Sydney Airport was brought to its knees today after smoke was detected inside the air control tower.
All air traffic controllers were evacuated around 11.40am and firefighters from Air Services Australia and NSW Fire and Rescue rushed to the scene after reports there was a fire inside the tower.
An Air Services Australia spokeswoman told news.com.au a full ground stop was initially put in place meaning no planes were landing or taking off.
The control tower was back up and running just before 1pm today with arrivals beginning to be processed and planes taking off.
“There will be an ongoing impact on the network but we are trying to facilitate as best we can. Passengers are advised to contact their airline for more details about the status of their flight,” an Air Services spokeswoman said.
UPDATE 1:19pm – We are fully back to operations at Sydney Tower. Departures are running smoothly. All restrictions lifted. @SydneyAirport
– AirservicesAustralia (@AirservicesNews) March 29, 2019
A Sydney Airport spokeswoman said domestic flights were facing delays of up to 60 minutes and international flights were facing delays of up to 80 minutes.
NSW Fire and Rescue Superintendent Bryce Jonas told news.com.au firefighters were called to reports of a “nasty, electrical burning smell” in the air traffic control tower just before 12pm today.
“The area has been deemed safe to return and everything is getting back to normal. We’re leaving it in the capable hands of Air Services Australia,” Mr Jonas said.
Staff have been given the all clear to return to the tower.
A malfunctioning battery pack, attached to the tower’s computer system had started to smoke at 11.40am today on the first level of the building, causing the fire alarm to go off.
Twenty people were evacuated from the building as Fire and Rescue used thermal imaging technology to find the source of the smoke.
“The internal components of the battery pack system had started to smoke which created that nasty, electrical burning smell,” Mr Jonas said.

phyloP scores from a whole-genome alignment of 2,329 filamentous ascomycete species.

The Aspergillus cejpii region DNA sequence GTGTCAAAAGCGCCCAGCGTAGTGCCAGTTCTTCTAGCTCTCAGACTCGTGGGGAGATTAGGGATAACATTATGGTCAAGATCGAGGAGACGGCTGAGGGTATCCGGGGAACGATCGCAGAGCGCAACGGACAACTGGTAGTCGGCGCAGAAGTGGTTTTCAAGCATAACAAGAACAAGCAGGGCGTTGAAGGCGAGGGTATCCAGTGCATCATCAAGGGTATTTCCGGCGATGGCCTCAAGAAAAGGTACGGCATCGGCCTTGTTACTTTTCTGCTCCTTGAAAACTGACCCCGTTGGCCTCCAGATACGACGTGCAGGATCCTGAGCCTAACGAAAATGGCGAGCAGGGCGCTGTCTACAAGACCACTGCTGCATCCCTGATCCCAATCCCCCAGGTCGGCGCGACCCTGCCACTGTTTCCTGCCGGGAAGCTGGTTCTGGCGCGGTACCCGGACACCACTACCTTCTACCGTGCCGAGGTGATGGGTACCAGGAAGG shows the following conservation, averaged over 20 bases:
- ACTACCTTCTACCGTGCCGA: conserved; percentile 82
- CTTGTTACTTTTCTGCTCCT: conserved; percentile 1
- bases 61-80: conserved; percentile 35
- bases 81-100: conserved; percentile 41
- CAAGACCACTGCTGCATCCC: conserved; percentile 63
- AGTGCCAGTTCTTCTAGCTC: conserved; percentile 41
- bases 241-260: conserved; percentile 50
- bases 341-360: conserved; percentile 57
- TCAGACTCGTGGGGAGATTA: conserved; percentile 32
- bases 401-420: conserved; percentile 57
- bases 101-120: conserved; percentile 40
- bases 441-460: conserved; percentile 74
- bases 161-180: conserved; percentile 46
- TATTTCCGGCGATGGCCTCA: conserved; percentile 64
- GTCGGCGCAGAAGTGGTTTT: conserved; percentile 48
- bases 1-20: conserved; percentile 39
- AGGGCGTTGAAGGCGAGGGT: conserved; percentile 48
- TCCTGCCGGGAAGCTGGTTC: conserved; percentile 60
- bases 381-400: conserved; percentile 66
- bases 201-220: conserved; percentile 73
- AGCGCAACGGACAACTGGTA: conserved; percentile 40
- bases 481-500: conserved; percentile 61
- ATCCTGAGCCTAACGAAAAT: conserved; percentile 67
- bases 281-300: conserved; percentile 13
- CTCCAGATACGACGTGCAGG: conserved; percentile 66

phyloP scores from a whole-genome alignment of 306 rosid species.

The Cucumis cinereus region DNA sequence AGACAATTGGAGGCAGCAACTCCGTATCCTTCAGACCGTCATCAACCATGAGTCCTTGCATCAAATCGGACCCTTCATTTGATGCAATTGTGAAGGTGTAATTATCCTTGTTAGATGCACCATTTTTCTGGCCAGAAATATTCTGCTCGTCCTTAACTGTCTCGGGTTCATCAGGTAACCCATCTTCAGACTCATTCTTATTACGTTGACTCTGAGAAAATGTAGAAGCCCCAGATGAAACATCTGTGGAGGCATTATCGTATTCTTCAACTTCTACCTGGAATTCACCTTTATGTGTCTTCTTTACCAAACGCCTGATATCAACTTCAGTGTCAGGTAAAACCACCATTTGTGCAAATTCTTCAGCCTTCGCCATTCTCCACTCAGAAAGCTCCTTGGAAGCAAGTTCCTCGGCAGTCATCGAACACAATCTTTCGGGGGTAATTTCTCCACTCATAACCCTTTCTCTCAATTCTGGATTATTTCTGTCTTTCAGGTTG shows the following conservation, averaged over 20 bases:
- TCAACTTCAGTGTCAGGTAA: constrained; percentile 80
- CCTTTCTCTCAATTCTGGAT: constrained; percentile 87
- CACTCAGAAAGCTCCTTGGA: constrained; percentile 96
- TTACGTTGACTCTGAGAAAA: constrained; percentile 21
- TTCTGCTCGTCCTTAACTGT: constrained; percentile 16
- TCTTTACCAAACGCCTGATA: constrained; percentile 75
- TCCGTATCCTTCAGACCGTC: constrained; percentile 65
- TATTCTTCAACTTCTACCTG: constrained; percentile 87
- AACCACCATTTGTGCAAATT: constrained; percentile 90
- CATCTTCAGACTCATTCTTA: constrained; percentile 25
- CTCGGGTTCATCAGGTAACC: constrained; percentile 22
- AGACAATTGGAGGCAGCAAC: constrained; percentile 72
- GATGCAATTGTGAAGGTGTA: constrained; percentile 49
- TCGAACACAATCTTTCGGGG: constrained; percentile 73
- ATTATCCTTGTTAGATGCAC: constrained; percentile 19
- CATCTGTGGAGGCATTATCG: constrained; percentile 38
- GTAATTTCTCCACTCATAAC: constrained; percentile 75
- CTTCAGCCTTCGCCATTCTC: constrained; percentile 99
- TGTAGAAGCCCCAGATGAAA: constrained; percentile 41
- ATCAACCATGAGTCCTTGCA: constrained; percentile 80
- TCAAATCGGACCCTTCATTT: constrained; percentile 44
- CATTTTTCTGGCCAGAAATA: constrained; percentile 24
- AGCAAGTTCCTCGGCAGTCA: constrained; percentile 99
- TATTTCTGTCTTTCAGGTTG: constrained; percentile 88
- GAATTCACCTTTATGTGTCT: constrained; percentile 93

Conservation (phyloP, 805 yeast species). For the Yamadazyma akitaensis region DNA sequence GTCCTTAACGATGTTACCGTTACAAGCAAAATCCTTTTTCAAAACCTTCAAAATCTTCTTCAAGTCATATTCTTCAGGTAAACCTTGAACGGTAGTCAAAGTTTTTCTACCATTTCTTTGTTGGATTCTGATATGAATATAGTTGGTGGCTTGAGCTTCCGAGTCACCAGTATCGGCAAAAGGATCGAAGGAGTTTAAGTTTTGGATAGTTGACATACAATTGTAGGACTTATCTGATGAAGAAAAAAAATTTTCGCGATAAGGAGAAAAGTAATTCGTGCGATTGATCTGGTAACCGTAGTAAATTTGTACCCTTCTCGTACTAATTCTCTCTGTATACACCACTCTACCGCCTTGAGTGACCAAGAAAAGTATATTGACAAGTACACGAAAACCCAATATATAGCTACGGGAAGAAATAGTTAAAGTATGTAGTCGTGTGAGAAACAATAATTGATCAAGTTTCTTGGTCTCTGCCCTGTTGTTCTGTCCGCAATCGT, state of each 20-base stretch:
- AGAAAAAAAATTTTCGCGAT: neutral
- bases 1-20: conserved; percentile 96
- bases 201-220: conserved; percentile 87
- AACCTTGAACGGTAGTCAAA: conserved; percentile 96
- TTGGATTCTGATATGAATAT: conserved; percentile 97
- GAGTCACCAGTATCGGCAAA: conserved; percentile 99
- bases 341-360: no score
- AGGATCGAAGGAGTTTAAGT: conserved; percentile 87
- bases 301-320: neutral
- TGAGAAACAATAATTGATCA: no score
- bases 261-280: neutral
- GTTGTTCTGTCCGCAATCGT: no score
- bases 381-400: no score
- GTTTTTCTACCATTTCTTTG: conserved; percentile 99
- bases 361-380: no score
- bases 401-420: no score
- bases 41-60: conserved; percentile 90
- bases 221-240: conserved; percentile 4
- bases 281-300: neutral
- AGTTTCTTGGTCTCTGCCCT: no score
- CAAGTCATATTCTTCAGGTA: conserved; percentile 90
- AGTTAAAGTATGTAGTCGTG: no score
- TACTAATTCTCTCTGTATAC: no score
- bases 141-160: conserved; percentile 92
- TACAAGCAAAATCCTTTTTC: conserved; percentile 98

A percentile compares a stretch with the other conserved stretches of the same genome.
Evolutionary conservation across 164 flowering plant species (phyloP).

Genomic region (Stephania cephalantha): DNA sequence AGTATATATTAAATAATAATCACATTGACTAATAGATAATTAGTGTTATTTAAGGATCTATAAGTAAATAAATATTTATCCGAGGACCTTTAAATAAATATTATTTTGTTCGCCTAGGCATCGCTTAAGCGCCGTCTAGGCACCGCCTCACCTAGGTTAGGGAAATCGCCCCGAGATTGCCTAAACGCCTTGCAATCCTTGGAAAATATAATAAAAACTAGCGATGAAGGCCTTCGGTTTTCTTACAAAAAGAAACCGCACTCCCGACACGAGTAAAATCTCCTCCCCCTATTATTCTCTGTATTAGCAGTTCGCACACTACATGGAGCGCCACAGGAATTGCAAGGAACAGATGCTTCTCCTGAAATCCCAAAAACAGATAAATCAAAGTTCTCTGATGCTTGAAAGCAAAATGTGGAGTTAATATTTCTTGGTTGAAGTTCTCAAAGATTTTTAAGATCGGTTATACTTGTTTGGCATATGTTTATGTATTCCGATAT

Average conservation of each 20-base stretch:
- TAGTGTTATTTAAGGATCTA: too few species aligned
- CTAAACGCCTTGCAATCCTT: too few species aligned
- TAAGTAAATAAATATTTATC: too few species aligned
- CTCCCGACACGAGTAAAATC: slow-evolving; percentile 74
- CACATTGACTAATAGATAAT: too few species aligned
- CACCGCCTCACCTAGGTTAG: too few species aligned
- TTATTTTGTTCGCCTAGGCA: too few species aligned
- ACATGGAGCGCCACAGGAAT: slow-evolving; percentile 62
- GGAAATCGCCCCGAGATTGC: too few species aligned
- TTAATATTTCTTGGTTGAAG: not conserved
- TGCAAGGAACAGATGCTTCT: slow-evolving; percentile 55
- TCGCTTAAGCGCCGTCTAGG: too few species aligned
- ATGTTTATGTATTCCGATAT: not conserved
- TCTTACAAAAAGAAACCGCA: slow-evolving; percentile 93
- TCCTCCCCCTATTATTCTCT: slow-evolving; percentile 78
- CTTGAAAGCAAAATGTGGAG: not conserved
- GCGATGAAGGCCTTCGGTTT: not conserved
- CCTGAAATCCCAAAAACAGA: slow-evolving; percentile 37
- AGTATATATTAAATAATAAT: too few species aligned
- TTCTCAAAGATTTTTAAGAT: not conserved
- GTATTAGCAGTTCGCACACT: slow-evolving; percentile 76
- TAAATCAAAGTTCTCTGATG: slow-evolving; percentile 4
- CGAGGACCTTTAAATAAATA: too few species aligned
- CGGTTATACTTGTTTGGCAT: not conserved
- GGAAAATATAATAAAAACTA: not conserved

An electrician has been called to get rid of the smoking battery pack and Fire and Rescue were on scene to test the air quality and make sure the component did not catch alight.
Mr Jonas praised the air traffic control workers for evacuating the building.
“Regardless of how important their job is of running the airport, human lives are much more important,” he said.
“They did the right thing.”
Air traffic controllers from Victoria have been assisting Sydney Airport and helping some planes land.
Airlines are in the process of notifying its passengers about delays as hundreds more are still sitting on the tarmac and waiting for their planes to take off.
Jeremy Scott was one passenger still stuck on a plane.
“When you’re on the tarmac @SydneyAirport about to take off for holidays and the pilot announces a fire in the control tower, everyone’s been evacuated and airport in lockdown #badvariance,” Mr Scott wrote on Twitter.
In an update, Mr Scott said the pilot had again spoken to his hundreds of passengers and admitted he “hadn’t heard from the control tower”.
Andrew Dunkerley, who was scheduled to depart Sydney on at 10.15am flight to Los Angeles with Virgin Australia, said he’d been on the plane for an hour.
“[We] haven’t been told much. Smoke apparently in the control tower so it was evacuated. Have been on the plane for about an hour now. Nothing taking off at present but the odd plane landing.
“I was meant to take off at 10:15 originally but was delayed before this happened to 11:30 and then we got caught in this.”
Mr Dunkerley said kids on his flight were starting to get restless, as his plane continued to be stationed on the tarmac
“There’s no update as to a possible departure or anything,” he said.
“Some planes are landing but haven’t seen anything take off.”
Status screens in Sydney Airport are also informing waiting passengers there are delays.
“Flight delayed due to Sydney Tower evacuation,” the screens read.
Flight maps showing where planes are near Sydney showed dozens of aircraft sitting and waiting on the tarmac.
Another flight status map showed some planes being forced to do circles and weaving up and down the NSW coast.